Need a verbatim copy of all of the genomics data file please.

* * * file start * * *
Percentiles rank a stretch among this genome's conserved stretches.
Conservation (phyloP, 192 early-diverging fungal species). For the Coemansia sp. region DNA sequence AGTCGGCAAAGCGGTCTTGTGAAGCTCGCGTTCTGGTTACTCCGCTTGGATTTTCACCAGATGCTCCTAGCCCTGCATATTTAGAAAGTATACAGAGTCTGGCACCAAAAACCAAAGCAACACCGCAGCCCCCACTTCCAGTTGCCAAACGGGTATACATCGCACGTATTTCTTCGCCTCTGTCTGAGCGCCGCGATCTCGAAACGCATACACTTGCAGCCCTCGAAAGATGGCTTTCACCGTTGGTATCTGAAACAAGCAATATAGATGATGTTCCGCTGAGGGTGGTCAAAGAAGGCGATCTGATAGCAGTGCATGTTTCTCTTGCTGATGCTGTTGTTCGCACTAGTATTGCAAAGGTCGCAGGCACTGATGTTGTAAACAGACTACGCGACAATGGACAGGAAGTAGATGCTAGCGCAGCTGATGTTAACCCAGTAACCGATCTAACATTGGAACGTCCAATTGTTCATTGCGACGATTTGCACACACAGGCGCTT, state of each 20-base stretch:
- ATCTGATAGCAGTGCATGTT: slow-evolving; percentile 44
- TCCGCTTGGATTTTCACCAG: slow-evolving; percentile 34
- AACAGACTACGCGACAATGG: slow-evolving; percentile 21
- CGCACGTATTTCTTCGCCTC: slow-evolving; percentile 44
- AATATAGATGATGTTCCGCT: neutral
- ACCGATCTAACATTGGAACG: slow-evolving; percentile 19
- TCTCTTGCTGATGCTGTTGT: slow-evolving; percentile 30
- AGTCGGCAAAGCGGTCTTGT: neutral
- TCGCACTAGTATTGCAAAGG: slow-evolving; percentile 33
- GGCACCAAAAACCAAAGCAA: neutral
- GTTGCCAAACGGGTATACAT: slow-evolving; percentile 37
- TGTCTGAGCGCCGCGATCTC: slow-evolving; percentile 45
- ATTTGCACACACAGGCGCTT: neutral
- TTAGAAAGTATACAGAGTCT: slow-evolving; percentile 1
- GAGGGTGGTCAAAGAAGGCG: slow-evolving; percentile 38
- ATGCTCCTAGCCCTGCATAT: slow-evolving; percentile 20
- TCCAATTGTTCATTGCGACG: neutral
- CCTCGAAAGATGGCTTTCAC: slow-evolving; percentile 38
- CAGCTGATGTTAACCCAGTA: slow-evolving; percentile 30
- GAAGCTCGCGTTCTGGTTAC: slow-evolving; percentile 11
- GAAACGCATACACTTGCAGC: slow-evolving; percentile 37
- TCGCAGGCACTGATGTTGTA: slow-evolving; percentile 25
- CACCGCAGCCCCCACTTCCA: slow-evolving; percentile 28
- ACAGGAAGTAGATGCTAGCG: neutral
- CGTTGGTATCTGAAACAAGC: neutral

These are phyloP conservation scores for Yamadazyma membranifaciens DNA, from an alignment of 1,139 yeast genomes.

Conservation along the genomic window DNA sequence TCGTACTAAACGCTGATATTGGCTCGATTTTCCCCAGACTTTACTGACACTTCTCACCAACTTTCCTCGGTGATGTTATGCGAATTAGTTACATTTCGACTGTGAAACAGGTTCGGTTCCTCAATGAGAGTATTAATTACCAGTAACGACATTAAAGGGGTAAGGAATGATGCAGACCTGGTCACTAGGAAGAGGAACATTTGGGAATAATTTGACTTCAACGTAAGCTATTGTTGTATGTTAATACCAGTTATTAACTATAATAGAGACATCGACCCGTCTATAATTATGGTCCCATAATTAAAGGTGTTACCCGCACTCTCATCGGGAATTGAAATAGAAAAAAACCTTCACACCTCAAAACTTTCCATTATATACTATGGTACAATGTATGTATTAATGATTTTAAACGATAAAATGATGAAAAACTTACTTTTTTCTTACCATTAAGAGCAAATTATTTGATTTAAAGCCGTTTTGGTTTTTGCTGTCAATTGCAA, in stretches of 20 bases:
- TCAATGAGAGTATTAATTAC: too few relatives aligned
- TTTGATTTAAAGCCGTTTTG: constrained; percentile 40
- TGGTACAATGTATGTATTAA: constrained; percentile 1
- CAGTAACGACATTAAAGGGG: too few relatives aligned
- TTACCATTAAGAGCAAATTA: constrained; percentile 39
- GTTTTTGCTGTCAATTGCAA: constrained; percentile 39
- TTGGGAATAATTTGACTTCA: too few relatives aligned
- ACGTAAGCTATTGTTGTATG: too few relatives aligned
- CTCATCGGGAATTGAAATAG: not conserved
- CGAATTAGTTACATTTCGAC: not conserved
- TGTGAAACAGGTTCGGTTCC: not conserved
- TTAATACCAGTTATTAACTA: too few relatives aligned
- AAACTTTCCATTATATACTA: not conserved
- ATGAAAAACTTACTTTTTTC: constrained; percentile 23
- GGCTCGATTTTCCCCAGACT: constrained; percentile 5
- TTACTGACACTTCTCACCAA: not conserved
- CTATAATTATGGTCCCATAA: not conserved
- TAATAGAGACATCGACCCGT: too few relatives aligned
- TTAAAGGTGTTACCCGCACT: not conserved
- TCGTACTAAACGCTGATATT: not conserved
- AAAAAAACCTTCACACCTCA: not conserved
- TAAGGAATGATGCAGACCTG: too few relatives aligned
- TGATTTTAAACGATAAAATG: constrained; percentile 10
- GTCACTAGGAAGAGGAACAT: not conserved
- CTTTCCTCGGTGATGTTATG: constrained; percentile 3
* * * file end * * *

Percentiles rank a stretch among this genome's conserved stretches.
Conservation (phyloP, 192 early-diverging fungal species). For the Coemansia sp. region DNA sequence AGTCGGCAAAGCGGTCTTGTGAAGCTCGCGTTCTGGTTACTCCGCTTGGATTTTCACCAGATGCTCCTAGCCCTGCATATTTAGAAAGTATACAGAGTCTGGCACCAAAAACCAAAGCAACACCGCAGCCCCCACTTCCAGTTGCCAAACGGGTATACATCGCACGTATTTCTTCGCCTCTGTCTGAGCGCCGCGATCTCGAAACGCATACACTTGCAGCCCTCGAAAGATGGCTTTCACCGTTGGTATCTGAAACAAGCAATATAGATGATGTTCCGCTGAGGGTGGTCAAAGAAGGCGATCTGATAGCAGTGCATGTTTCTCTTGCTGATGCTGTTGTTCGCACTAGTATTGCAAAGGTCGCAGGCACTGATGTTGTAAACAGACTACGCGACAATGGACAGGAAGTAGATGCTAGCGCAGCTGATGTTAACCCAGTAACCGATCTAACATTGGAACGTCCAATTGTTCATTGCGACGATTTGCACACACAGGCGCTT, state of each 20-base stretch:
- ATCTGATAGCAGTGCATGTT: slow-evolving; percentile 44
- TCCGCTTGGATTTTCACCAG: slow-evolving; percentile 34
- AACAGACTACGCGACAATGG: slow-evolving; percentile 21
- CGCACGTATTTCTTCGCCTC: slow-evolving; percentile 44
- AATATAGATGATGTTCCGCT: neutral
- ACCGATCTAACATTGGAACG: slow-evolving; percentile 19
- TCTCTTGCTGATGCTGTTGT: slow-evolving; percentile 30
- AGTCGGCAAAGCGGTCTTGT: neutral
- TCGCACTAGTATTGCAAAGG: slow-evolving; percentile 33
- GGCACCAAAAACCAAAGCAA: neutral
- GTTGCCAAACGGGTATACAT: slow-evolving; percentile 37
- TGTCTGAGCGCCGCGATCTC: slow-evolving; percentile 45
- ATTTGCACACACAGGCGCTT: neutral
- TTAGAAAGTATACAGAGTCT: slow-evolving; percentile 1
- GAGGGTGGTCAAAGAAGGCG: slow-evolving; percentile 38
- ATGCTCCTAGCCCTGCATAT: slow-evolving; percentile 20
- TCCAATTGTTCATTGCGACG: neutral
- CCTCGAAAGATGGCTTTCAC: slow-evolving; percentile 38
- CAGCTGATGTTAACCCAGTA: slow-evolving; percentile 30
- GAAGCTCGCGTTCTGGTTAC: slow-evolving; percentile 11
- GAAACGCATACACTTGCAGC: slow-evolving; percentile 37
- TCGCAGGCACTGATGTTGTA: slow-evolving; percentile 25
- CACCGCAGCCCCCACTTCCA: slow-evolving; percentile 28
- ACAGGAAGTAGATGCTAGCG: neutral
- CGTTGGTATCTGAAACAAGC: neutral

These are phyloP conservation scores for Yamadazyma membranifaciens DNA, from an alignment of 1,139 yeast genomes.

Conservation along the genomic window DNA sequence TCGTACTAAACGCTGATATTGGCTCGATTTTCCCCAGACTTTACTGACACTTCTCACCAACTTTCCTCGGTGATGTTATGCGAATTAGTTACATTTCGACTGTGAAACAGGTTCGGTTCCTCAATGAGAGTATTAATTACCAGTAACGACATTAAAGGGGTAAGGAATGATGCAGACCTGGTCACTAGGAAGAGGAACATTTGGGAATAATTTGACTTCAACGTAAGCTATTGTTGTATGTTAATACCAGTTATTAACTATAATAGAGACATCGACCCGTCTATAATTATGGTCCCATAATTAAAGGTGTTACCCGCACTCTCATCGGGAATTGAAATAGAAAAAAACCTTCACACCTCAAAACTTTCCATTATATACTATGGTACAATGTATGTATTAATGATTTTAAACGATAAAATGATGAAAAACTTACTTTTTTCTTACCATTAAGAGCAAATTATTTGATTTAAAGCCGTTTTGGTTTTTGCTGTCAATTGCAA, in stretches of 20 bases:
- TCAATGAGAGTATTAATTAC: too few relatives aligned
- TTTGATTTAAAGCCGTTTTG: constrained; percentile 40
- TGGTACAATGTATGTATTAA: constrained; percentile 1
- CAGTAACGACATTAAAGGGG: too few relatives aligned
- TTACCATTAAGAGCAAATTA: constrained; percentile 39
- GTTTTTGCTGTCAATTGCAA: constrained; percentile 39
- TTGGGAATAATTTGACTTCA: too few relatives aligned
- ACGTAAGCTATTGTTGTATG: too few relatives aligned
- CTCATCGGGAATTGAAATAG: not conserved
- CGAATTAGTTACATTTCGAC: not conserved
- TGTGAAACAGGTTCGGTTCC: not conserved
- TTAATACCAGTTATTAACTA: too few relatives aligned
- AAACTTTCCATTATATACTA: not conserved
- ATGAAAAACTTACTTTTTTC: constrained; percentile 23
- GGCTCGATTTTCCCCAGACT: constrained; percentile 5
- TTACTGACACTTCTCACCAA: not conserved
- CTATAATTATGGTCCCATAA: not conserved
- TAATAGAGACATCGACCCGT: too few relatives aligned
- TTAAAGGTGTTACCCGCACT: not conserved
- TCGTACTAAACGCTGATATT: not conserved
- AAAAAAACCTTCACACCTCA: not conserved
- TAAGGAATGATGCAGACCTG: too few relatives aligned
- TGATTTTAAACGATAAAATG: constrained; percentile 10
- GTCACTAGGAAGAGGAACAT: not conserved
- CTTTCCTCGGTGATGTTATG: constrained; percentile 3